Misguided Christians carry around a baked chocolate cake wherever they go. They offer the same slice over and over again and then get angry when people decline a smooshed, fuzz covered slice of cake with a hair sticking out of it. They bake cakes just to throw them at people from street corners demanding that they try the cake or burn in hell. They take something amazing and turn it into something that unappealing and gross.

    So many people are turned off of cake because of the way the cake is presented. That’s a real shame because I think when you have an opportunity to try the cake when the time is right, it is pretty unforgettable.
    I really love this analogy. But what about the people who just plain don't like chocolate cake, they don't now nor ever will? Are they OK too? What if they prefer vanilla? Or cheesecake, or creme brulee? Or they're diabetic and can't have cake AT ALL??

    As far as I can tell, we're all equal regardless or our gastric/spiritual preferences, right?
    *friend of bar.ka

    "Evidently, I am an unrepentant b*tch, possible trouble maker, and all around super villian"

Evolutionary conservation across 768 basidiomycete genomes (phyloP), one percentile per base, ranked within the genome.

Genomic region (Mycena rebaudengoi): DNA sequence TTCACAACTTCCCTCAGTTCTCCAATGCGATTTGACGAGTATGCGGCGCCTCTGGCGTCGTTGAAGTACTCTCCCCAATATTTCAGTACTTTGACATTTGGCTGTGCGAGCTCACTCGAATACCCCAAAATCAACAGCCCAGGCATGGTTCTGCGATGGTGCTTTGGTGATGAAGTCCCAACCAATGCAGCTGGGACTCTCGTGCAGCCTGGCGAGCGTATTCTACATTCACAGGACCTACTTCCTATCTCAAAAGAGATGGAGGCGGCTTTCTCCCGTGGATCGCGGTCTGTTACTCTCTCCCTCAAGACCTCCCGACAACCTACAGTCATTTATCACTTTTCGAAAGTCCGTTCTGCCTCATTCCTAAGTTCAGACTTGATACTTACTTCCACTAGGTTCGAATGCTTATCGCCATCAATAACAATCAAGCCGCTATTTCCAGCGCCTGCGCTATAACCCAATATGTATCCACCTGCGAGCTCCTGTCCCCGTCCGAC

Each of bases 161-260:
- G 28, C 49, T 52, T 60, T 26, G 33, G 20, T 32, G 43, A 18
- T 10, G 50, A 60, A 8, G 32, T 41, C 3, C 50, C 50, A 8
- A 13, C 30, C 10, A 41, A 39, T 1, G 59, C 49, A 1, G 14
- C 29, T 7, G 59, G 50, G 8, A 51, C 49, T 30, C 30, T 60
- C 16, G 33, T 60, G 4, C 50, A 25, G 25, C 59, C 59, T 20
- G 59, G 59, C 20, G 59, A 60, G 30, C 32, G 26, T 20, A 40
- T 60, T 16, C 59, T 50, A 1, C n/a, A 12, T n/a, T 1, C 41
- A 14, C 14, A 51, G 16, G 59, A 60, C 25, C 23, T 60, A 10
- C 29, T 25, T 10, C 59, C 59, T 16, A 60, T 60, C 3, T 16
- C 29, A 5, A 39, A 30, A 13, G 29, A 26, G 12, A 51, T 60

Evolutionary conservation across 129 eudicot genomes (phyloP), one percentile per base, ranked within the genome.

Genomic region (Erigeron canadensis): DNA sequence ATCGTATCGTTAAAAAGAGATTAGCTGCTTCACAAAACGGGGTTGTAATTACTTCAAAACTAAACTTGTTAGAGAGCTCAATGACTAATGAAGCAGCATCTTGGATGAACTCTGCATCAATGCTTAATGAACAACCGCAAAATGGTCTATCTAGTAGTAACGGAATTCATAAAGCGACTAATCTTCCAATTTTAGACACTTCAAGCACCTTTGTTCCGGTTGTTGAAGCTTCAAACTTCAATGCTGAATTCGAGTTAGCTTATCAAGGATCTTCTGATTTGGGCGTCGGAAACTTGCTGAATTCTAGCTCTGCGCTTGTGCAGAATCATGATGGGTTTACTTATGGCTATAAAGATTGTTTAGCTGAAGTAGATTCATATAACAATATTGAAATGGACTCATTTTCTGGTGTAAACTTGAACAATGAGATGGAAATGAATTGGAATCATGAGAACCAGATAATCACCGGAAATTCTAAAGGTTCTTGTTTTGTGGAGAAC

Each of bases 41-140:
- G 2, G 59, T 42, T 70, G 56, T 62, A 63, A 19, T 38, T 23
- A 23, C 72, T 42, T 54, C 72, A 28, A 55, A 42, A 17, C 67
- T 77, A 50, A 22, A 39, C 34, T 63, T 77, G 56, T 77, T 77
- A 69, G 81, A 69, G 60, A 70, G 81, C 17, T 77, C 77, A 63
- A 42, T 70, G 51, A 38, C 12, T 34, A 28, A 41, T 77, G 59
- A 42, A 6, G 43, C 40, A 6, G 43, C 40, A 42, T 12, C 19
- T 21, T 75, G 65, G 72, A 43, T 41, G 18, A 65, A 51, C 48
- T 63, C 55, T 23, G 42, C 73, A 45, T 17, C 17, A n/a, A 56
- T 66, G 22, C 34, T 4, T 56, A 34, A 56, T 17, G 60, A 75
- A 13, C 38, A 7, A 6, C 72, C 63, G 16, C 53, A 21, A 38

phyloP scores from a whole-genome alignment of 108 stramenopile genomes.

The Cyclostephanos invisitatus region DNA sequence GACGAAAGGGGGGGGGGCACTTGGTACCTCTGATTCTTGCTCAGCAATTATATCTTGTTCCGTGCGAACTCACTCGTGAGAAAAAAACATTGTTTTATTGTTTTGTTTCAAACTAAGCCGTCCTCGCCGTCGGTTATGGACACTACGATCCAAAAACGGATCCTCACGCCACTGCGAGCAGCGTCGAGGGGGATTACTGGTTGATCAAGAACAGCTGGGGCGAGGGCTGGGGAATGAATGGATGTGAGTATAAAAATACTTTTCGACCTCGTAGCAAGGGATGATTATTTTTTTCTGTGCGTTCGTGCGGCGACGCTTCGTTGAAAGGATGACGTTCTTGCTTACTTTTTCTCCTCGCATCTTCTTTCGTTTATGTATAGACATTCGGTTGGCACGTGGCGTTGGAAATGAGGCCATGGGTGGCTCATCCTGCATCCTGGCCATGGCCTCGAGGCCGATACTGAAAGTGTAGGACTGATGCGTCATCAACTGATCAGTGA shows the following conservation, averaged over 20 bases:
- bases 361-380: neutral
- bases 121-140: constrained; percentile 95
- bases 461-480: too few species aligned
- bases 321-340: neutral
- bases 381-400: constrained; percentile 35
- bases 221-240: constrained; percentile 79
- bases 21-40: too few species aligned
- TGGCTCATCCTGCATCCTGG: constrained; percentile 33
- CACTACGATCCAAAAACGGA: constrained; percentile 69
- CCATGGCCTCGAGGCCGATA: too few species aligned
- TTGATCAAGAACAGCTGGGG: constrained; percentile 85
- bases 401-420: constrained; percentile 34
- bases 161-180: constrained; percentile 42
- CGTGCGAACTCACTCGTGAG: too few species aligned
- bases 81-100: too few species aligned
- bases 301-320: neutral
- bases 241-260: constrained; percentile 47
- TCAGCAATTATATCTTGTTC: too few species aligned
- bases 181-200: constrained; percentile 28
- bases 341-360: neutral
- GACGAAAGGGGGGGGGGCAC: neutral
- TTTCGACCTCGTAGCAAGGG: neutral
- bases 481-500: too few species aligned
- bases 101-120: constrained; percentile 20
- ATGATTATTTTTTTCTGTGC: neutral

1 members found this post helpful.

  8. #168
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    Oct. 18, 2008
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    Deschapelles, Haiti
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    Quote Originally Posted by shall View Post
    Where the rubber hits the road for me is tithing. If there are 50 people at a service, then 10% is a lot of resource and power being given away. That this money finds its way into PAC's and toward the lifestyle of the privileged is not in doubt. I can't do it, nor can I go to a service and not provide money. So I stay away.